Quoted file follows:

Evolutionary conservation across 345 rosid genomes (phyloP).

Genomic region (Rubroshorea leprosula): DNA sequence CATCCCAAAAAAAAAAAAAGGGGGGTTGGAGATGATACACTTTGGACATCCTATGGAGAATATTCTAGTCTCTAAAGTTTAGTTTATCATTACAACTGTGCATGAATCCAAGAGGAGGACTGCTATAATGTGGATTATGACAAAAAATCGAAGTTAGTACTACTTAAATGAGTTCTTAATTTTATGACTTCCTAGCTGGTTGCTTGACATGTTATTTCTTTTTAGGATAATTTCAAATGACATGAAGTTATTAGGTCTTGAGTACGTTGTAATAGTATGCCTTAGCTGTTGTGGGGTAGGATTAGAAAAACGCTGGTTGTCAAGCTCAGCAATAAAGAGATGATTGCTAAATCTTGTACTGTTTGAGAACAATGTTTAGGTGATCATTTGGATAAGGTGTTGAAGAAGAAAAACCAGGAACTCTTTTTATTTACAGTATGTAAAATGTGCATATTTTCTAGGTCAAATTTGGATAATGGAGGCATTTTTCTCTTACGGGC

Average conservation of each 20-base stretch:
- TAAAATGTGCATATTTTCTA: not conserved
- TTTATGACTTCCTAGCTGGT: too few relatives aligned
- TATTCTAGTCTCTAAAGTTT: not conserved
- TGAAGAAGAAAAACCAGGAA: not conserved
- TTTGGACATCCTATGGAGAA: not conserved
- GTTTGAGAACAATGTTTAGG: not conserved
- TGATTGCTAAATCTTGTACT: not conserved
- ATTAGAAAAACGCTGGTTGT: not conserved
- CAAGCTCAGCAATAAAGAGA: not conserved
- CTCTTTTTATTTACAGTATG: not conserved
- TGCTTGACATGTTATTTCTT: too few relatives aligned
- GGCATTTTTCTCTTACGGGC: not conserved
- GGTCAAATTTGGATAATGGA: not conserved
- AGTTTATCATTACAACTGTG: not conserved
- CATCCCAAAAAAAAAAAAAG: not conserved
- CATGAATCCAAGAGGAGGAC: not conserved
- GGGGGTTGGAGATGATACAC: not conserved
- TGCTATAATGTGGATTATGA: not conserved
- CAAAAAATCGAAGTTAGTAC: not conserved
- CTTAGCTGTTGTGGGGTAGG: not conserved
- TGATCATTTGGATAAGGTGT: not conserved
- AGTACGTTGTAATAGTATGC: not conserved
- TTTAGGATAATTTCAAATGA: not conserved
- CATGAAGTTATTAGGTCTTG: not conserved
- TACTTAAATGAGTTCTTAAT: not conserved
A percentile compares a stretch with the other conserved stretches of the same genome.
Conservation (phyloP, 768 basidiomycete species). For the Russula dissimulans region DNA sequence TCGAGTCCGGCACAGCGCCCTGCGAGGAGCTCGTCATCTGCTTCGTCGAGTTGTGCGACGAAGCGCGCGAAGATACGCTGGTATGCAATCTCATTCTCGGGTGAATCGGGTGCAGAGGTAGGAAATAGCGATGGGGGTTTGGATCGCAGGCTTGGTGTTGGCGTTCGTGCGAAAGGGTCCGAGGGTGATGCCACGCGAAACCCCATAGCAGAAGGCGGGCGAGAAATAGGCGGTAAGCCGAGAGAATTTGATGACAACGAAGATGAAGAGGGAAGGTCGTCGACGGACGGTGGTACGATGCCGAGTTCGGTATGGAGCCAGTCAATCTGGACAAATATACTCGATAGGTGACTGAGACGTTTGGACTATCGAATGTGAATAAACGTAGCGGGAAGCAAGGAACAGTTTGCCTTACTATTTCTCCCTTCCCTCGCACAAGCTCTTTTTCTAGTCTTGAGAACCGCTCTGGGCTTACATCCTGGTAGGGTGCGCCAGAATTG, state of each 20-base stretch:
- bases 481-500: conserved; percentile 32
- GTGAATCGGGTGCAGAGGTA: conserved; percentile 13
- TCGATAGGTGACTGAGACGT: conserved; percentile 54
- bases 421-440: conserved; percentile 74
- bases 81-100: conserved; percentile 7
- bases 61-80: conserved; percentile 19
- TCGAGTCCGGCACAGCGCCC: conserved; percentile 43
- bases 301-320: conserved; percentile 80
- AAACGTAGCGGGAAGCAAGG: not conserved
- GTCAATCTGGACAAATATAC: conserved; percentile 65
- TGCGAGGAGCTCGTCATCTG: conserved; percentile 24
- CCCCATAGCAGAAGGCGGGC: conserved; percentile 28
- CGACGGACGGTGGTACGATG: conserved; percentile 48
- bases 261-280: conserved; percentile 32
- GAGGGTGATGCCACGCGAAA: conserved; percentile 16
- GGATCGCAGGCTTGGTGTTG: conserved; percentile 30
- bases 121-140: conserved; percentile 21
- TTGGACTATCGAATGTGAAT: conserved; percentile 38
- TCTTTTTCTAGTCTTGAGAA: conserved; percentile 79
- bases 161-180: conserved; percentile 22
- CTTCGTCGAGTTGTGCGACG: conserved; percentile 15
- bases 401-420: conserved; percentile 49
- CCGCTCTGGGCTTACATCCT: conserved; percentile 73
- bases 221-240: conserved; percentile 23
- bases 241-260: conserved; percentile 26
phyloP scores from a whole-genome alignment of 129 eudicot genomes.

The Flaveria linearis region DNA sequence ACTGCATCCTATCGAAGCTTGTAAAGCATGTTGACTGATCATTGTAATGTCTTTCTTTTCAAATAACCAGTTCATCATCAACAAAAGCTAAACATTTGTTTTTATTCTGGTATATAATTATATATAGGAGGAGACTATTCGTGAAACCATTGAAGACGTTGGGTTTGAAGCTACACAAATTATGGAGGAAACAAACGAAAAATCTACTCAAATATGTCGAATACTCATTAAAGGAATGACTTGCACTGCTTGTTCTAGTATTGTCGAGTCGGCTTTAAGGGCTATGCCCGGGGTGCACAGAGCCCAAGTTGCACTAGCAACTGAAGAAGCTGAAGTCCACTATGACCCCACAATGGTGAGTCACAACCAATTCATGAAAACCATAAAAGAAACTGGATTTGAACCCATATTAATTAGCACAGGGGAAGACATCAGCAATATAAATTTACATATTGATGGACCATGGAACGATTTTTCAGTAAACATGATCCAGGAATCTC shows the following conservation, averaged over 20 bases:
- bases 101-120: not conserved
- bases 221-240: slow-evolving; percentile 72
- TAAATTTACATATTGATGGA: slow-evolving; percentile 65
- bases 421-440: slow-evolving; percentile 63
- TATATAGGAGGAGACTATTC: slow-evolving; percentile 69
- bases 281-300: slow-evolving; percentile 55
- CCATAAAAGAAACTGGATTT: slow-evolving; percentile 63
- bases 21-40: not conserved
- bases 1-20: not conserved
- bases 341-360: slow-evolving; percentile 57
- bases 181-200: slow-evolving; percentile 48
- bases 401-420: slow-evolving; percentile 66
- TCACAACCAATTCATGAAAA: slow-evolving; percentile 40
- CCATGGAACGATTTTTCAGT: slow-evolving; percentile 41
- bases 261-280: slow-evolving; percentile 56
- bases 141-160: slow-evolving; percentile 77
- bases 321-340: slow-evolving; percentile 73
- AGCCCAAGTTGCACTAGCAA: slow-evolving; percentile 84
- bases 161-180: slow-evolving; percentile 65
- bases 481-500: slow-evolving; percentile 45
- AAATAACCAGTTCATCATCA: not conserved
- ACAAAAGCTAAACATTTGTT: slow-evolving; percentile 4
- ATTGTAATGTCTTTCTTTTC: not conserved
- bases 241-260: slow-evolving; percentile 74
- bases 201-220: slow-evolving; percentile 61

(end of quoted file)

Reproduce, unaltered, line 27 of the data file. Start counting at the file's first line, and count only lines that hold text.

- CATGAAGTTATTAGGTCTTG: not conserved